There is an intended coupling between the logical qubit 802 and a physical qubit 812 by a coupler 814. The intended coupling value is J03. However, owing to the non-ideality of qubit 802-3, there could be a ghost coupling 816-0,2 between qubits 812-0 and 802-2 and/or a ghost coupling 816-0,4 between qubits 812-0 and 802-4.

Knowing that the strong coupling values in the intra-logical qubit keep the logical qubit in a confided sub-space of states, a correction scheme can be devised to correct for ghost couplings like ghost coupling 816-0,2 and/or ghost coupling 816-0,4. For example, the intended coupling J0,3 between physical qubit 812-0 and physical qubit 802-3 could be updated as follows:

J′0,3=J0,3−MAFMXqJ0,3J2,3−MAFMXqJ0,3J3,4  (16)

That is, an intended coupling value is adjusted by a correction term. The updated coupling value is replaced with the non-updated coupling value minus a correction term. In some examples, the correction term is a summation over the product of the following terms: the anti-ferromagnetic mutual inductance between two superconducting devices communicatively coupled by a coupling device, MAFM; the magnetic susceptibility of a qubit, Xq; the intended coupling between the physical qubit and the logical qubit, J0,3; and, the indexed term of the summation, the intended coupling value for the coupling between a first qubit in the logical qubit proximate to the coupler for defining the coupling to the extra-logical qubit physical qubit and neighboring qubit to the first qubit, for example, J3,4. For example, the intended coupling J0,3 between physical qubit 812-0 and physical qubit 802-3 could be updated as follows:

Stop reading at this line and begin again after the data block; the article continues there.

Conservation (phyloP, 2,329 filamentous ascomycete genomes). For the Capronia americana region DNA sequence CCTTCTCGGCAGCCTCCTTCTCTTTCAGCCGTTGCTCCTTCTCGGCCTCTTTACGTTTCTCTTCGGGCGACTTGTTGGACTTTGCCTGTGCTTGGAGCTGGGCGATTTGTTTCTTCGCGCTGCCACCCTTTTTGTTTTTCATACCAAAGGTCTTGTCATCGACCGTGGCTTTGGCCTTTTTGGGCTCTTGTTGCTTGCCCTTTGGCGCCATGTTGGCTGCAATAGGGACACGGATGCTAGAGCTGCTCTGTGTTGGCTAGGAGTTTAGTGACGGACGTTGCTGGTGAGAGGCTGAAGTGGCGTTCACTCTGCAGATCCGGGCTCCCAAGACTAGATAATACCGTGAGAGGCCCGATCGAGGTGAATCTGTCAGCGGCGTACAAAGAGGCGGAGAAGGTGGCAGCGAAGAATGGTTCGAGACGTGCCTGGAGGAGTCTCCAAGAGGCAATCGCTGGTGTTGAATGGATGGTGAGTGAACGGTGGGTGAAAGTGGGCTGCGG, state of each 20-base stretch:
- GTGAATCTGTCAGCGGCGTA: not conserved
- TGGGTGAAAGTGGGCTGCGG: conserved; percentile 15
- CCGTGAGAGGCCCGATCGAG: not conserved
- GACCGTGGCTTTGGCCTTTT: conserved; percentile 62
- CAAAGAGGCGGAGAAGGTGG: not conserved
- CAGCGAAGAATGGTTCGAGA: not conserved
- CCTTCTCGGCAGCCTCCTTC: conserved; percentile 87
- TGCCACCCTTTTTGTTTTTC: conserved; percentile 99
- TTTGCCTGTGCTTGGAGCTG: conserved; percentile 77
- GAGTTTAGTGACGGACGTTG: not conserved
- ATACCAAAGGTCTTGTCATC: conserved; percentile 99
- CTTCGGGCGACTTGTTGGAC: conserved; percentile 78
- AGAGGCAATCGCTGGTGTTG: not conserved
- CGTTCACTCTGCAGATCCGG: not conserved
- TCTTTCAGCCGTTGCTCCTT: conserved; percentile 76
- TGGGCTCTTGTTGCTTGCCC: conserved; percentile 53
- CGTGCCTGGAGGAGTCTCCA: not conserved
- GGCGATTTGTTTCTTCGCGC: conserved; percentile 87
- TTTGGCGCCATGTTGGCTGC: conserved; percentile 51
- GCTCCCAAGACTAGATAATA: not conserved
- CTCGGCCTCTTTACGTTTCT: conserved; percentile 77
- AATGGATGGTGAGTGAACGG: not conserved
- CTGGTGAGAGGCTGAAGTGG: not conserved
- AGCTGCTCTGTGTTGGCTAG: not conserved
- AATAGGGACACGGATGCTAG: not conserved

J0,3=J0,3-MAFMXqJ0,3iN(3)Ji,3(17)

where N(3) are the neighbors of qubit 802-3 in the logical qubit 802. The indices in the logical qubit 802 are arbitrary and in different examples different indices are used.

Referring again to FIG. 7, in some embodiments, where method 700 is performed by a processor-based device that is not a quantum processor controller, processor-based device, returns the plurality of updated coupling values associated the values of second matrix, J′.

At 708, an optional operation, the quantum processor controller uses the plurality of updated coupling values to define an updated problem on a quantum processor that implements quantum annealing and/or adiabatic quantum computing.

FIG. 9 shows a method 900 executable by circuitry to perform quantum annealing with superconducting flux qubits and a plurality magnetic susceptibility compensators. A hybrid computer may perform one or more of the acts in method 900.

At 902, a hybrid computer establishes an evolution Hamiltonian on a quantum processor. An example of a quantum processor is a superconducting quantum processor, such as, shown in FIG. 2. In some examples, the evolution Hamiltonian includes a disordering component. See Equation (5) for an example of a disordering component. An example of an evolution Hamiltonian is described by Equation (4). It includes a disordering Hamiltonian and problem Hamiltonian with time varying coefficients. In some embodiments, the hybrid computer uses a programming sub-system to establish an evolution Hamiltonian on a quantum processor.